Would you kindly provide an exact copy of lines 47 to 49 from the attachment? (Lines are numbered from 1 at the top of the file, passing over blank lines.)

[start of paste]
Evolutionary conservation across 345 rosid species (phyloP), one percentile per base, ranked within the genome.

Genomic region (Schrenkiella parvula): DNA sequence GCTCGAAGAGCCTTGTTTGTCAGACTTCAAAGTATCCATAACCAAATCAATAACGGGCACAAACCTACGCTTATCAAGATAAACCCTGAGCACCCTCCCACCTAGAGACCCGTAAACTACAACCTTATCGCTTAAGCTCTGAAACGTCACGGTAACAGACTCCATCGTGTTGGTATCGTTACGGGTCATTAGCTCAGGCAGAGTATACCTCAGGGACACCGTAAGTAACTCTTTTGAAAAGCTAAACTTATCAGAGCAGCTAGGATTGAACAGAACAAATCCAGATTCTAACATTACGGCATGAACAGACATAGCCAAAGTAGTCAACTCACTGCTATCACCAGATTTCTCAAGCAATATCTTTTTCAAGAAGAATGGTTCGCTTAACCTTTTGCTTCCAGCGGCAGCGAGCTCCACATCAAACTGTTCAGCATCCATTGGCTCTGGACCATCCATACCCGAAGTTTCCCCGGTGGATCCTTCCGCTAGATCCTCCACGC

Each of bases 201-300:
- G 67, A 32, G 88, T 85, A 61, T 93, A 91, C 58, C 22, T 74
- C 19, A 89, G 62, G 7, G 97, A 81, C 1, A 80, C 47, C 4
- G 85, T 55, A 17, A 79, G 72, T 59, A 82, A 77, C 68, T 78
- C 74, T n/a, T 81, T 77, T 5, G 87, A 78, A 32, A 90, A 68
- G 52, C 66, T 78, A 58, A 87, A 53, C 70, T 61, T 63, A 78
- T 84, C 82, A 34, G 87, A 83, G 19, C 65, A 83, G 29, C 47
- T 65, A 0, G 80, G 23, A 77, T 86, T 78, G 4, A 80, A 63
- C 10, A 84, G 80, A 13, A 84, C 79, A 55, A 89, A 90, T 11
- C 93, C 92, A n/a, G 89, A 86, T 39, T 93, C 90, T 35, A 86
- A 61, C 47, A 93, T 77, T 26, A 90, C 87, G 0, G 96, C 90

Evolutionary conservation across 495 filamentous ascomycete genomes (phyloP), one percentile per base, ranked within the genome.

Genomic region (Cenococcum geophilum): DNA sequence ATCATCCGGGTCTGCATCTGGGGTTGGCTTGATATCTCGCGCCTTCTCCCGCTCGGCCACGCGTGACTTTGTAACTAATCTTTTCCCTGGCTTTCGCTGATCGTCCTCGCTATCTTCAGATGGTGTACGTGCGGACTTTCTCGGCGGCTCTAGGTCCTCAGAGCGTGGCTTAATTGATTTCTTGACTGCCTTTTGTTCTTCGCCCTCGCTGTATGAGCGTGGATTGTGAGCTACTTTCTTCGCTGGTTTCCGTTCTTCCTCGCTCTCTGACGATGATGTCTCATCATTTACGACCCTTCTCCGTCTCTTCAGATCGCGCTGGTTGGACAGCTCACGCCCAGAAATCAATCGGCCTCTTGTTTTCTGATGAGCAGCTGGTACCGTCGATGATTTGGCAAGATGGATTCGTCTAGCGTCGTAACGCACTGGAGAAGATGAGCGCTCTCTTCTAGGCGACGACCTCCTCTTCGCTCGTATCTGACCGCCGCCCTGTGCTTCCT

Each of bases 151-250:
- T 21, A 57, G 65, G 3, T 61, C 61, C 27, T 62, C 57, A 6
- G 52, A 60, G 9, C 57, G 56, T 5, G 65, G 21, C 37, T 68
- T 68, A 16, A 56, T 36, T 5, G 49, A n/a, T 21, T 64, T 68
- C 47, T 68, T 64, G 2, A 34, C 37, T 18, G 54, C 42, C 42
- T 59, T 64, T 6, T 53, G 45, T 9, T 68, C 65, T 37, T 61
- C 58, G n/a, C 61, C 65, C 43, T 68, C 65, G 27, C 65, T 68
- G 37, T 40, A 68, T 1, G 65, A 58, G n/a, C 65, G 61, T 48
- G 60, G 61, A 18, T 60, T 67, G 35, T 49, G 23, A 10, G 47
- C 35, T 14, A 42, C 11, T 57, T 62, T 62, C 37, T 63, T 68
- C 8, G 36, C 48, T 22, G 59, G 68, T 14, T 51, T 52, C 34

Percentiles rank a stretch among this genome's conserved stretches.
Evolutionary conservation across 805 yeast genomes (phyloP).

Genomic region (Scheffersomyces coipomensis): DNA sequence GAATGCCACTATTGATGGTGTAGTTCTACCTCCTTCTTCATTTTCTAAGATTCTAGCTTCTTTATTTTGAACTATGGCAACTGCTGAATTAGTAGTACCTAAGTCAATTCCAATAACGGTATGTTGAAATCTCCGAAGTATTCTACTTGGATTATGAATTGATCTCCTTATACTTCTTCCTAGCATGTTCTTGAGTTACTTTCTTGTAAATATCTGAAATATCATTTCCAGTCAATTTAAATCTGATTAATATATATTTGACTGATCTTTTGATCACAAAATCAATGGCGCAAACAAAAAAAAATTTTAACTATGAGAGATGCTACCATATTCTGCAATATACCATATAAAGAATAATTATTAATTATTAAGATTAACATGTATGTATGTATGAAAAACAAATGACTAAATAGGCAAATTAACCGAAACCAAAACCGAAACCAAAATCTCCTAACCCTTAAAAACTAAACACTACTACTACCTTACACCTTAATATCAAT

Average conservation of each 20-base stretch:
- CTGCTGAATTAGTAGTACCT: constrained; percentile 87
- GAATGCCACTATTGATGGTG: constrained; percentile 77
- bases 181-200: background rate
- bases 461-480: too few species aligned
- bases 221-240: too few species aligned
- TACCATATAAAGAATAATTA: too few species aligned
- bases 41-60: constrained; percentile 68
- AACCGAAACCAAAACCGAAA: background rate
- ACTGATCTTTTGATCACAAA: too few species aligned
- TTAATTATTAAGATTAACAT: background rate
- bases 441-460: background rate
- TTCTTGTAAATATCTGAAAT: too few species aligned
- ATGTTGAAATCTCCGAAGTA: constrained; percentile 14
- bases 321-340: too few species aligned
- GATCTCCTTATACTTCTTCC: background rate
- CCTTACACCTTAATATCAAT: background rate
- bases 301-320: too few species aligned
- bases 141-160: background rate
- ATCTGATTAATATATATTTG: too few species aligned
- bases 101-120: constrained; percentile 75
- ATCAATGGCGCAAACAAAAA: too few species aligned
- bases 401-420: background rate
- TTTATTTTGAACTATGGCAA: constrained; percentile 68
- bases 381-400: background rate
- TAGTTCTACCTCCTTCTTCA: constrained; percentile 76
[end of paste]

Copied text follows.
- bases 301-320: too few species aligned
- bases 141-160: background rate
- ATCTGATTAATATATATTTG: too few species aligned